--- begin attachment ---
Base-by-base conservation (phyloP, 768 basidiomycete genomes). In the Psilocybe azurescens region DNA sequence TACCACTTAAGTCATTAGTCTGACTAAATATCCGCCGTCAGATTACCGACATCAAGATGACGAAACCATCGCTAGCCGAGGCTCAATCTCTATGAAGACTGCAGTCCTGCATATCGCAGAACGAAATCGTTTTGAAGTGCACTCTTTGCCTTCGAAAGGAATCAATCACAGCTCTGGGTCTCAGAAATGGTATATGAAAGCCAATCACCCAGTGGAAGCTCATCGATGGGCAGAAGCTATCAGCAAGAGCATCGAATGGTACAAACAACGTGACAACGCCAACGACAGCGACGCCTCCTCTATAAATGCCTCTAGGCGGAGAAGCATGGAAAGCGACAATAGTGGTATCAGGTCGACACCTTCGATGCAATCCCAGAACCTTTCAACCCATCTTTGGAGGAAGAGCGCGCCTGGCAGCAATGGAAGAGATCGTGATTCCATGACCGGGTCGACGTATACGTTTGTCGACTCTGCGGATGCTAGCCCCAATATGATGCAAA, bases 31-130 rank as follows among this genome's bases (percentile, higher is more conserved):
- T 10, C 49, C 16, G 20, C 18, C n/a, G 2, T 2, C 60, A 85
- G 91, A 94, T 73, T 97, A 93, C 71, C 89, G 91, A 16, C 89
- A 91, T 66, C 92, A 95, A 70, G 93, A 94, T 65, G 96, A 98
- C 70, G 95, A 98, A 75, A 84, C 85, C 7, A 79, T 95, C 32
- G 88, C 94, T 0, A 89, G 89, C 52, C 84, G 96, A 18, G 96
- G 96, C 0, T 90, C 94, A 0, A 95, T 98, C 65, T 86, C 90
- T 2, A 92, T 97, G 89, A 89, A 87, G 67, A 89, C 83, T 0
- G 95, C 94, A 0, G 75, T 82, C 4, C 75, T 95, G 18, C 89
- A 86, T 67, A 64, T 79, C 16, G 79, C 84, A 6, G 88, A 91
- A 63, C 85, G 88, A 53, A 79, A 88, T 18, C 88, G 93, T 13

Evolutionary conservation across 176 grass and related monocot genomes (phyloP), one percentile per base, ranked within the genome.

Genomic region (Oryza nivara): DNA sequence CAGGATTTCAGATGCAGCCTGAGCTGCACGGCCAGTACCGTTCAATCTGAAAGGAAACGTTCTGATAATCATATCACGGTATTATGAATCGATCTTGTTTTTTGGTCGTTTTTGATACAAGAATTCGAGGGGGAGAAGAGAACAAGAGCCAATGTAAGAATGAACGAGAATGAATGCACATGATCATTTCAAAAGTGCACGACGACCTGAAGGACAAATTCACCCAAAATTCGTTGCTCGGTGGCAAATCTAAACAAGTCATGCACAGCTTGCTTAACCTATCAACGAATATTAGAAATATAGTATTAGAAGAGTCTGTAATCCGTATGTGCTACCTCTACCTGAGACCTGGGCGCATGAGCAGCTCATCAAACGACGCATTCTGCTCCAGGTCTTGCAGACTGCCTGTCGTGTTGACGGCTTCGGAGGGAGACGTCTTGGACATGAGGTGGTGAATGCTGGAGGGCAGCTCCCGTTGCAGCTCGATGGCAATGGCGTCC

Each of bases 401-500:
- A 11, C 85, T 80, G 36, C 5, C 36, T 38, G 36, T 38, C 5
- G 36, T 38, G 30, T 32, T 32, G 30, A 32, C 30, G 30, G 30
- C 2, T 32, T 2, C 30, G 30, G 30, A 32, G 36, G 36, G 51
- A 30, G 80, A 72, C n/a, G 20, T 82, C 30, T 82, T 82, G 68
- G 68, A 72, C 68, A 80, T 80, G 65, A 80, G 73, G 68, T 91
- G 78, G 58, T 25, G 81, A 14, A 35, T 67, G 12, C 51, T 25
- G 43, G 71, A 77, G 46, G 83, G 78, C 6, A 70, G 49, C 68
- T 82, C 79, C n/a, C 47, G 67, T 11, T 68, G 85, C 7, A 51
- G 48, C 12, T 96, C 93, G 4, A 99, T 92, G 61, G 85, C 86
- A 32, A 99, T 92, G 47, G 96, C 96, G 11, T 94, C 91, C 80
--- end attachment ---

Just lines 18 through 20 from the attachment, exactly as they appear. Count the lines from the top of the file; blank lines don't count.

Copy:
- A 30, G 80, A 72, C n/a, G 20, T 82, C 30, T 82, T 82, G 68
- G 68, A 72, C 68, A 80, T 80, G 65, A 80, G 73, G 68, T 91
- G 78, G 58, T 25, G 81, A 14, A 35, T 67, G 12, C 51, T 25